8) Manage your alcohol consumption: I wrote about the problems archaeologists have with drinking in a three-part series in 2017 (http://www.succinctresearch.com/drinking-and-archaeologists-part-i/). Alcohol and archaeology conferences are nearly synonymous and much of the “wheeling and dealing” at the conference takes place in the hotel bar. Being in that bar is important to your career but make sure you manage how much you drink. Remember, you are always working while at a conference. Don’t do anything stupid because you drank too much.
9) Stay healthy: You are an adult and know what you need to stay healthy. Know that travel strains your immune system. Getting a traveler’s flu is a thing, especially when you’re stressed about giving a public talk and drinking more alcohol than usual. Do the normal things to maintain your health like taking Vitamin C and eating your veggies, and minimizing fried foods. Also, don’t pull “all nighters” unless you’re staying up to make a red eye flight.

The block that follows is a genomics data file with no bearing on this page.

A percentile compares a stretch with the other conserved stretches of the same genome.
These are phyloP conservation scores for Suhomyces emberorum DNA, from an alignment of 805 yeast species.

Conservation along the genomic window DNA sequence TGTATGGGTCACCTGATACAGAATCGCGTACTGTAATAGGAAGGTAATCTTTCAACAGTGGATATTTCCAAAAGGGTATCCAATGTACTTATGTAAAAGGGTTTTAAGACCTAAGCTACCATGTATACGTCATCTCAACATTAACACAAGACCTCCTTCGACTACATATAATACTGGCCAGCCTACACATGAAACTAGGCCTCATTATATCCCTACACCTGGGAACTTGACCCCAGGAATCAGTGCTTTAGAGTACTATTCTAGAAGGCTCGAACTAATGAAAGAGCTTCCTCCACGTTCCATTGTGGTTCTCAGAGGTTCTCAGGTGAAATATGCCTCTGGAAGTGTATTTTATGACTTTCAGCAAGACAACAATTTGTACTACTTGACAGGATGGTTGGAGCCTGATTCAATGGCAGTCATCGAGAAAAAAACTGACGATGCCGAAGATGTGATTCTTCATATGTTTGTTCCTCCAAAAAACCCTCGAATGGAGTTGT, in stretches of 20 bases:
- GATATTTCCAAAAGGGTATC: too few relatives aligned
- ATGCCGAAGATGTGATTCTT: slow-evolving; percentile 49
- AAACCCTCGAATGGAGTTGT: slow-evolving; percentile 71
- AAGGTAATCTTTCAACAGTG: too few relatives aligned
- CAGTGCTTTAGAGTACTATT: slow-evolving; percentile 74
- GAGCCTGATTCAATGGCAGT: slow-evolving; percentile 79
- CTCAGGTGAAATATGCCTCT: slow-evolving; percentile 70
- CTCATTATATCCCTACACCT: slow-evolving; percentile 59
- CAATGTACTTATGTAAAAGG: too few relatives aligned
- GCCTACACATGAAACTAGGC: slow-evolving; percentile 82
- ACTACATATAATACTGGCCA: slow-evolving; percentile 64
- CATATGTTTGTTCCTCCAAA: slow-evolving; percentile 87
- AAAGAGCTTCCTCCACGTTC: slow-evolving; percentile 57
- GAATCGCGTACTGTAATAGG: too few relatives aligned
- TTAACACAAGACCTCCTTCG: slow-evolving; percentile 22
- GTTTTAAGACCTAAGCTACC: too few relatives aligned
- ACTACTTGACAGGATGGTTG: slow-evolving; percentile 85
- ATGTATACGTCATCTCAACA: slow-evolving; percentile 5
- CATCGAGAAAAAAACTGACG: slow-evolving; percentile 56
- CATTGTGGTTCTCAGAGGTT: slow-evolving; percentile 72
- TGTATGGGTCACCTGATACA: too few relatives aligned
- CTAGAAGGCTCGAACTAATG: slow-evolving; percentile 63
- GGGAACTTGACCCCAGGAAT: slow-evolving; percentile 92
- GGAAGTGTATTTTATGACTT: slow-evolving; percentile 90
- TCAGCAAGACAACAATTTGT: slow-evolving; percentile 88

10) Dress for the weather: Check Weather Underground or weather.com and bring appropriate clothes. You don’t want to be sweating profusely because you only brought long sleeved shirts or freezing your privates off because you didn’t bring thermal underwear. You will not be indoors all day long and sometimes the conference venue has a malfunctioning HVAC system. Bring clothes that will keep you comfortable in the city in which your conference will be held.
11) Ask others what to wear: I am not a fashionista but you should ask others “in-the-know” about how you should dress for each particular conference. Other professors, advisers, and grad students who have previously attended the conference are your best resource for giving you fashion advice.